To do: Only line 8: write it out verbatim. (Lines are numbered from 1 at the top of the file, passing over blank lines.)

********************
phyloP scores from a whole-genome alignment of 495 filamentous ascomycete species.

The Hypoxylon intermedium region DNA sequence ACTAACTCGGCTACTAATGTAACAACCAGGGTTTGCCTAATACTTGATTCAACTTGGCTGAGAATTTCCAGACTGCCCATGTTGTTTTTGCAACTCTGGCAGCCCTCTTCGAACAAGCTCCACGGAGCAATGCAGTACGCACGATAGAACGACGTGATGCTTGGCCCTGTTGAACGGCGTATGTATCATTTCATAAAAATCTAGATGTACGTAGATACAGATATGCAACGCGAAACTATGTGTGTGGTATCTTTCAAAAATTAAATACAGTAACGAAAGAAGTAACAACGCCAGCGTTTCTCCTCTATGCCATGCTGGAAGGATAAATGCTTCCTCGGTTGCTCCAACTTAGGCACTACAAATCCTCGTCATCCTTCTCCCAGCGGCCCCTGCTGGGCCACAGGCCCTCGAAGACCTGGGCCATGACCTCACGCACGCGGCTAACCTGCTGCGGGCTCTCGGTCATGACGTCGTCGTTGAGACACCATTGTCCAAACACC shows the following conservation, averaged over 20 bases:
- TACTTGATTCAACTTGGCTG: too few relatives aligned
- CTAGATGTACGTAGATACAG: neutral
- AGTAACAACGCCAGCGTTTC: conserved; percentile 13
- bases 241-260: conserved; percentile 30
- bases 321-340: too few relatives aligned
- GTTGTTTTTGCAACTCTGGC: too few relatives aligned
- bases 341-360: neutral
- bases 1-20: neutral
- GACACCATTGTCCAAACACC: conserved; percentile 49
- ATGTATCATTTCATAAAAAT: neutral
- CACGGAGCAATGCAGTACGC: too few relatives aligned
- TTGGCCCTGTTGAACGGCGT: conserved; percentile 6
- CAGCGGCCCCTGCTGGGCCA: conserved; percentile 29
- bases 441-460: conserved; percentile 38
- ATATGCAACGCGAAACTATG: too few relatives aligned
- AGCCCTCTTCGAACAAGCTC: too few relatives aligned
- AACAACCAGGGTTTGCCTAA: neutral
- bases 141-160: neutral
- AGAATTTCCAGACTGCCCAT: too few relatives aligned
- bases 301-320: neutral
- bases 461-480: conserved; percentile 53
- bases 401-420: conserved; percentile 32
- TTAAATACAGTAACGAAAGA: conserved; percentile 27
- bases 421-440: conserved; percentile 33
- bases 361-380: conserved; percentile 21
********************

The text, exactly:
- GTTGTTTTTGCAACTCTGGC: too few relatives aligned